OCTOBER 7 - 28, 2017

Unseen Works offers a chance to see works by esteemed local artist, Orr Marshall, the earliest of which were painted in the mid-60s while Orr was teaching design, drawing and color at the California College of Arts and Craft (CCAC) in Oakland. Colors and their interaction play an important role in his work and was a subject of his studies at Yale, as well as his instruction at CCAC and College of the Redwoods. Orr has also leaned toward figurative work, even when it wasn’t fashionable at the time. “While looking over the works to be exhibited at the Black Faun Gallery, I was surprised to notice for the first time that over the years they seemed to have taken on certain historical connotations. Although the paintings are figurative, my brushwork showed traits of abstract expressionism, the art movement that flourished then. I liked to smear, splatter, drag and drip (which is fun to do with oil paint), as in the portrait of Stravinsky. Acrylic didn't come into wide use until around the mid-60s when I went to Japan to attend the National University of Fine Arts in Tokyo with a Japanese government scholarship. Oil was still the rule in Japan, so I continued in that medium.”

Fukiko Oguchi Marshall is better known as a local restaurateur with Cafe Tomo, Sushi Spot and Hana on her list of entrepreneurial successes. However Fukiko’s paintings at the Black Faun Gallery, which are on exhibition for the first time in  almost 50 years, firmly claim her space as an artist in her own right. Fukiko’s paintings also emphasize the interplay of color with organic patterns precisely constructed with vibrant exchanges of color and shape on canvases as large as 16 feet long.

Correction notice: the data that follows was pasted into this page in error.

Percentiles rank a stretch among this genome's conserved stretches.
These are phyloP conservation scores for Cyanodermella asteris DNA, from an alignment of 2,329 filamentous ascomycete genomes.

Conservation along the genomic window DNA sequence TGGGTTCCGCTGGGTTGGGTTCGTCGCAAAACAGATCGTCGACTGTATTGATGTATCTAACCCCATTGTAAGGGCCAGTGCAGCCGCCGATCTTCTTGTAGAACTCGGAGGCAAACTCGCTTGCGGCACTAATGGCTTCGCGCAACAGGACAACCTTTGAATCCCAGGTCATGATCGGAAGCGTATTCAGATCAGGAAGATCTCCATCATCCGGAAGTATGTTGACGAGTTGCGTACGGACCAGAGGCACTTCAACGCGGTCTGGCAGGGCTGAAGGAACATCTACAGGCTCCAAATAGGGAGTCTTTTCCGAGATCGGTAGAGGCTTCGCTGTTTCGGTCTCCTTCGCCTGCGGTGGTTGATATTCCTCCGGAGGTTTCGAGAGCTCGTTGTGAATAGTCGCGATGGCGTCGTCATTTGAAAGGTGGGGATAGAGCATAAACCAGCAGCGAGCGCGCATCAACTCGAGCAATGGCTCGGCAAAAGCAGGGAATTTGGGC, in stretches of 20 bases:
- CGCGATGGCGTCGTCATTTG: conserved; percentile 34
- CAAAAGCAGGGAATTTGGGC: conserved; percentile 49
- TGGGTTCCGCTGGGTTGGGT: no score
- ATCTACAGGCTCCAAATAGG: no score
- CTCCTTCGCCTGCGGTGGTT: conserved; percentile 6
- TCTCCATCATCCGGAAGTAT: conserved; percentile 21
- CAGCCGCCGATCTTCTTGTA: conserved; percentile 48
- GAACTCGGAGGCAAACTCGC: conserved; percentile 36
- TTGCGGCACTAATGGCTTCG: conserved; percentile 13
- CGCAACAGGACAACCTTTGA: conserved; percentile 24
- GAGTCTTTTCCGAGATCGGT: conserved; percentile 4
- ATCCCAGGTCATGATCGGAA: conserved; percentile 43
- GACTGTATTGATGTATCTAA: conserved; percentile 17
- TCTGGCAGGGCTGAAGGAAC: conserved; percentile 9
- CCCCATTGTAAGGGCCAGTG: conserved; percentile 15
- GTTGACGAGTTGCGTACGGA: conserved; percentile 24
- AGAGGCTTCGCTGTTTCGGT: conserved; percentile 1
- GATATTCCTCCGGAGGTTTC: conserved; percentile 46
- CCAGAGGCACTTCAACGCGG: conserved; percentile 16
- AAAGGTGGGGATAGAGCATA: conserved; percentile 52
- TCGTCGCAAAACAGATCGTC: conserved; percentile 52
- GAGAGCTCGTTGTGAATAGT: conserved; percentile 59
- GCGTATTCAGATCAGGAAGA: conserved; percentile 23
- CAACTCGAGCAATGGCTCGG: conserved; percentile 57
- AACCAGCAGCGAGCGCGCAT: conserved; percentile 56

Orr Marshall and Fukiko Oguchi met while Orr was teaching at CCAC in the 60s. Fukiko was a student in Orr’s design class and that is where the romance, exhibited in Orr’s loving portraits of Fukiko, began. Orr describes moments of inspiration at the time, “I was interested in learning Japanese, so Fukiko sometimes invited me to visit her where she lived in East Oakland with her host family. I would ride the bus there, and my painting Black Dog was probably something I saw out the bus window on the way to visit her.”

Since those days in Oakland, Orr and Fukiko married and moved to Japan and eventually to Eureka when Orr took a teaching job at College of the Redwoods. Fukiko opened several restaurants and they raised their children in Humboldt County. After half a century in storage, the couple is sharing their Unseen Works with the public. Orr spoke about the idea for the joint exhibition, “I wanted to have a joint show and I thought that if I could exhibit my early work, which hasn’t been seen, I could do it with someone else and then it hit me to show Fukiko’s work,” Orr explains. “No one has seen this work, so it makes it brand new in a way.”